Amount Measure Ingredient -- Preparation Method
    -------- ------------ --------------------------------
    1 33%-less-sodium smoked, fully cooked ham
    half (5-1/2-to 6-pound)
    Cooking spray
    1/2 cup red pepper jelly
    1/2 cup pineapple preserves
    1/4 cup packed brown sugar
    1/4 teaspoon ground cloves

    Sweet-hot pepper jelly and tangy pineapple preserves create an easy glaze for the ham.

    1. Preheat oven to 425 degrees.

    2. Trim fat and rind from ham half. Score outside of ham in a diamond pattern. Place ham on a broiler pan coated with cooking spray. Combine jelly and remaining ingredients, stirring with a whisk until well blended. Brush about one-third of jelly mixture over ham.

    3. Bake at 425 degrees for 5 minutes. Reduce oven temperature to 325 degrees (do not remove ham from oven); bake an additional 45 minutes, basting ham with jelly mixture every 15 minutes. Transfer ham to a serving platter; let stand 15 minutes before slicing. Yield: 18 servings (serving size: about 3 ounces).
    Just another Susan

    "Peggy, here I am tryin' to contain an outbreak, and you're drivin' the monkey to the airport!" Hank Hill

  5. #5
    Join Date
    Aug 2004
    Southern NH
    I was also going to suggest the Fire and Spice glaze. Yum!

  6. #6
    Join Date
    Jul 2001
    North of the ocean, South of the Freeway, Mississippi Gulf Coast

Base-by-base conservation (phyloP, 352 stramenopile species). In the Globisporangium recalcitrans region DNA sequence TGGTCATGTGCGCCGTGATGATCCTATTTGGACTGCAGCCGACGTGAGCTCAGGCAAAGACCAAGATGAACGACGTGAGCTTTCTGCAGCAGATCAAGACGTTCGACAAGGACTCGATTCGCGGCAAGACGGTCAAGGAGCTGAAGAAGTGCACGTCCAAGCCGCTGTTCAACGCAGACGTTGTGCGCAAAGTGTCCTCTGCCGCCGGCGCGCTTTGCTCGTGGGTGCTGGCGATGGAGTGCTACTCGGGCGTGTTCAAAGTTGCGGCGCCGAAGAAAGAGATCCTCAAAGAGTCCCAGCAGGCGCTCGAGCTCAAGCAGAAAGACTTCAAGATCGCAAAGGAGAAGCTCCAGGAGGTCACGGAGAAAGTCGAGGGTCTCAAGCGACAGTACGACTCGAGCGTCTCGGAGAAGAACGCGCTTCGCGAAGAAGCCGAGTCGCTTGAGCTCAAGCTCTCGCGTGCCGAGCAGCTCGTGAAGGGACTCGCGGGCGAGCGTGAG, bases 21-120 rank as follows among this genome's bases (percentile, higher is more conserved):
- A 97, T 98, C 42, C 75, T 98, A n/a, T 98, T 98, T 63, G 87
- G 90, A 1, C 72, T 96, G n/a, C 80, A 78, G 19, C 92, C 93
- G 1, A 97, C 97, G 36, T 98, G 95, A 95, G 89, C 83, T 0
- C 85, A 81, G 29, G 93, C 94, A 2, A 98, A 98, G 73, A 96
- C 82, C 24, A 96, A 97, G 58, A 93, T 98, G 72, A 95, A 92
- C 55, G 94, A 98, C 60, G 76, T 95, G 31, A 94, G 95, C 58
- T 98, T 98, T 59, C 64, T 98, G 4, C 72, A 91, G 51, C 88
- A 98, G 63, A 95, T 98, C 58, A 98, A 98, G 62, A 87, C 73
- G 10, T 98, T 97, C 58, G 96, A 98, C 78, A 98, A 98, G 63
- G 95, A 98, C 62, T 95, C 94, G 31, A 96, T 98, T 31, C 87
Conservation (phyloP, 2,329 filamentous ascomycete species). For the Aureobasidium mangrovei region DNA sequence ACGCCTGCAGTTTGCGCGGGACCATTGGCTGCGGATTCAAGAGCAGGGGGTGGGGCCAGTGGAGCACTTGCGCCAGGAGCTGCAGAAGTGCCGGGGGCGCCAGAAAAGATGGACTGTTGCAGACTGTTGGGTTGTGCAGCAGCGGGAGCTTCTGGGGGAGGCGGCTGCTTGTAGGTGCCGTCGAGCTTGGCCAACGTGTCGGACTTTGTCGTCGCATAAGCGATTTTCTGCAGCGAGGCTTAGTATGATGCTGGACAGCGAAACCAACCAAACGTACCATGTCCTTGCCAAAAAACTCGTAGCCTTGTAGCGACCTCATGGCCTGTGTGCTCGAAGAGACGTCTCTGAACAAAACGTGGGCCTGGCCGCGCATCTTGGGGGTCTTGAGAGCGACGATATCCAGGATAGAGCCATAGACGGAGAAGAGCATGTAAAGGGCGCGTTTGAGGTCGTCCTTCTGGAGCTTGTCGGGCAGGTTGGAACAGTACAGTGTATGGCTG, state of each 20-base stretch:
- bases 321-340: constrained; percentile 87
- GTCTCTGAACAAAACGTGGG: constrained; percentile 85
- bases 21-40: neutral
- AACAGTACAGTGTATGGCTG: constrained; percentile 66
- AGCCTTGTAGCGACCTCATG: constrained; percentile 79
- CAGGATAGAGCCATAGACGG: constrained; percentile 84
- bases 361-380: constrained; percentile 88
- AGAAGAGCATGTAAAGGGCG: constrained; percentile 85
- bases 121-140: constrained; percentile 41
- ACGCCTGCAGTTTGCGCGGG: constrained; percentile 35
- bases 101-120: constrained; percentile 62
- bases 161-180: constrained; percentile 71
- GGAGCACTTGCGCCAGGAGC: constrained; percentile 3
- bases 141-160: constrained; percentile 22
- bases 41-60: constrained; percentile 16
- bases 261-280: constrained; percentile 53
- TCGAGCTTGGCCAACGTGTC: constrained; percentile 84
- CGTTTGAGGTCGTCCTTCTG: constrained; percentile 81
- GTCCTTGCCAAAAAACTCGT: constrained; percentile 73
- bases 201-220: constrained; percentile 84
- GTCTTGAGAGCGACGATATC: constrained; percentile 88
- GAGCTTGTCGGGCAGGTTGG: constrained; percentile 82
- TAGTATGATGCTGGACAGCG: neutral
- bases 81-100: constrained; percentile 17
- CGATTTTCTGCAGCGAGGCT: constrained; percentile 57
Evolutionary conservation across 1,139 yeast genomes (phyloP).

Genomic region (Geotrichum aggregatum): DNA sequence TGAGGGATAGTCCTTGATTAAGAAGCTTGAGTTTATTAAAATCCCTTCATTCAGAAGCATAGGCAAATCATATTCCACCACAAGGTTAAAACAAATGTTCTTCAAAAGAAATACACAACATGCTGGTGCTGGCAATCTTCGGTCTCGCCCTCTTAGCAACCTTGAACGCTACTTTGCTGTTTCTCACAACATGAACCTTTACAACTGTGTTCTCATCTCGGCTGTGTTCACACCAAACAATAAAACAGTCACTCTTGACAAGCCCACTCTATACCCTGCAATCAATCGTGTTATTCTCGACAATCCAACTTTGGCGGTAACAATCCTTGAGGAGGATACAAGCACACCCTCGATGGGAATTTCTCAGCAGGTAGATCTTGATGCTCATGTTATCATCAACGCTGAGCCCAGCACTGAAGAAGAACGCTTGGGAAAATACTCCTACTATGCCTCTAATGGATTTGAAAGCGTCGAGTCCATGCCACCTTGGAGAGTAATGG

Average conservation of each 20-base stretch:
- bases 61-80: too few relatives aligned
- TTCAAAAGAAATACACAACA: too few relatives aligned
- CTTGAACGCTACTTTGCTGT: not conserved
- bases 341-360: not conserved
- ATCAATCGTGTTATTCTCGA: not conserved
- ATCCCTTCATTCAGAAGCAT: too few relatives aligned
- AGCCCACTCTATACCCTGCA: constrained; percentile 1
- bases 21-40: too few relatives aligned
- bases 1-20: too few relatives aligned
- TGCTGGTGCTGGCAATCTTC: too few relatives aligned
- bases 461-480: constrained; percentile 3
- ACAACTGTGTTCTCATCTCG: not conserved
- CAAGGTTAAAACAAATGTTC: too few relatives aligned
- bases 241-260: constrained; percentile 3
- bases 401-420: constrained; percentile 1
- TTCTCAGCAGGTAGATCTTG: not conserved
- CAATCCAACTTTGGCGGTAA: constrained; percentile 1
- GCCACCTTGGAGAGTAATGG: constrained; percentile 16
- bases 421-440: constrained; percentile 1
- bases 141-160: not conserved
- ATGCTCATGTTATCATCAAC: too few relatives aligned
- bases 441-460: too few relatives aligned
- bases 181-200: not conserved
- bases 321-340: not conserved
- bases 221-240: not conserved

I make a Fire and Spice inspired sauce, but I use crushed pineapple, and puree it, and then cook the sauce down. The pineapple jelly version went all runny on me the only time I tried it, so I've preferred this one.

    I routinely keep a jar of the Fire and Spice sauce available in the fridge just as a condiment. Makes it handy to prep a little ham right quick, too.

  7. #7
    Join Date
    Nov 2001
    Near Fresno, CA
    I'm going to make the Fire and Spice one tomorrow. But...I accidently bought HOT red pepper jelly. I'm either going to exchange it for regular today, or go ahead and use it. It'll make the "Fire" part stand out I bet!

    Deb, the Blackberry Mustard glaze from CL 11/05 was excellent also!!

    "One of the advantages of being disorderly is that one is constantly making exciting discoveries."

    A.A. Milne

  8. #8
    Join Date
    Jun 2000
    Northern California
    We really liked the Blackberry-Mustard glaze that Susan mentioned above.

    To take the first step in faith, you don't have to see the whole staircase: just take the first step. - Dr. Martin Luther King